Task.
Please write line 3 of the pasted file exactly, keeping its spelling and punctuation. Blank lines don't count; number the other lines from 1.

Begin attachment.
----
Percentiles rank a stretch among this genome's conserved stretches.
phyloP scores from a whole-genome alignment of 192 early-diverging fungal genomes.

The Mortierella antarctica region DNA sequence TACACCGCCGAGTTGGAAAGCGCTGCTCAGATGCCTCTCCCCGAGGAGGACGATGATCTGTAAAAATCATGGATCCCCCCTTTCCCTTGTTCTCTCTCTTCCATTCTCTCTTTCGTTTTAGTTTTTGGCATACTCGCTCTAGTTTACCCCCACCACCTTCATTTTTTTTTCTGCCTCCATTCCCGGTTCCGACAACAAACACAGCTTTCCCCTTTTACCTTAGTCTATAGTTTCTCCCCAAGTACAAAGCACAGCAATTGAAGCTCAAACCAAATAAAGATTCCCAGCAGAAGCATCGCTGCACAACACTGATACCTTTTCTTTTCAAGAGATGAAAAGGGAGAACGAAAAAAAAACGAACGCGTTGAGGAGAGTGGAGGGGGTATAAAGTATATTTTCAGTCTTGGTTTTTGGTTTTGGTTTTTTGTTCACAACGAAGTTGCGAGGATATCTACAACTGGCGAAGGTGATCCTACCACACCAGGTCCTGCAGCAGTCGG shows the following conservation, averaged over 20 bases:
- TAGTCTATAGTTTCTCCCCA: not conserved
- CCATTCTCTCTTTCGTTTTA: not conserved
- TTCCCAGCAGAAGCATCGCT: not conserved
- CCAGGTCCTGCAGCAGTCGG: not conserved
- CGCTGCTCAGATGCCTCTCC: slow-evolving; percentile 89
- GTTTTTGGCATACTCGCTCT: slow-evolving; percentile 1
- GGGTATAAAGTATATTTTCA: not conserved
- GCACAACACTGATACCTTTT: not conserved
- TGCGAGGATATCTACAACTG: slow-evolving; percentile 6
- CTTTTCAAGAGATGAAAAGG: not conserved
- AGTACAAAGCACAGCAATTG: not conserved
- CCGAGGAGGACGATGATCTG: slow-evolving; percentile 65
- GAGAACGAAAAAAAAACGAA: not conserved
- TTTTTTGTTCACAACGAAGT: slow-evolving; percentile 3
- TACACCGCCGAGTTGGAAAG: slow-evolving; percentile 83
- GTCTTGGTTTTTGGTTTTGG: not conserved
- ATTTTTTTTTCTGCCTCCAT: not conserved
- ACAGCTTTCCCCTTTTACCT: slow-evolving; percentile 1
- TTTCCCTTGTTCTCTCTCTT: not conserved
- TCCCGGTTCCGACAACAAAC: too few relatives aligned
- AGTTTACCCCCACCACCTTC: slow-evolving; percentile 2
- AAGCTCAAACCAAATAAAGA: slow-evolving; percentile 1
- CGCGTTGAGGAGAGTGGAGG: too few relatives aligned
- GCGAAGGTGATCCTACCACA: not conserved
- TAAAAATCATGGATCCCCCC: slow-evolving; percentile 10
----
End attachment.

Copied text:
The Mortierella antarctica region DNA sequence TACACCGCCGAGTTGGAAAGCGCTGCTCAGATGCCTCTCCCCGAGGAGGACGATGATCTGTAAAAATCATGGATCCCCCCTTTCCCTTGTTCTCTCTCTTCCATTCTCTCTTTCGTTTTAGTTTTTGGCATACTCGCTCTAGTTTACCCCCACCACCTTCATTTTTTTTTCTGCCTCCATTCCCGGTTCCGACAACAAACACAGCTTTCCCCTTTTACCTTAGTCTATAGTTTCTCCCCAAGTACAAAGCACAGCAATTGAAGCTCAAACCAAATAAAGATTCCCAGCAGAAGCATCGCTGCACAACACTGATACCTTTTCTTTTCAAGAGATGAAAAGGGAGAACGAAAAAAAAACGAACGCGTTGAGGAGAGTGGAGGGGGTATAAAGTATATTTTCAGTCTTGGTTTTTGGTTTTGGTTTTTTGTTCACAACGAAGTTGCGAGGATATCTACAACTGGCGAAGGTGATCCTACCACACCAGGTCCTGCAGCAGTCGG shows the following conservation, averaged over 20 bases: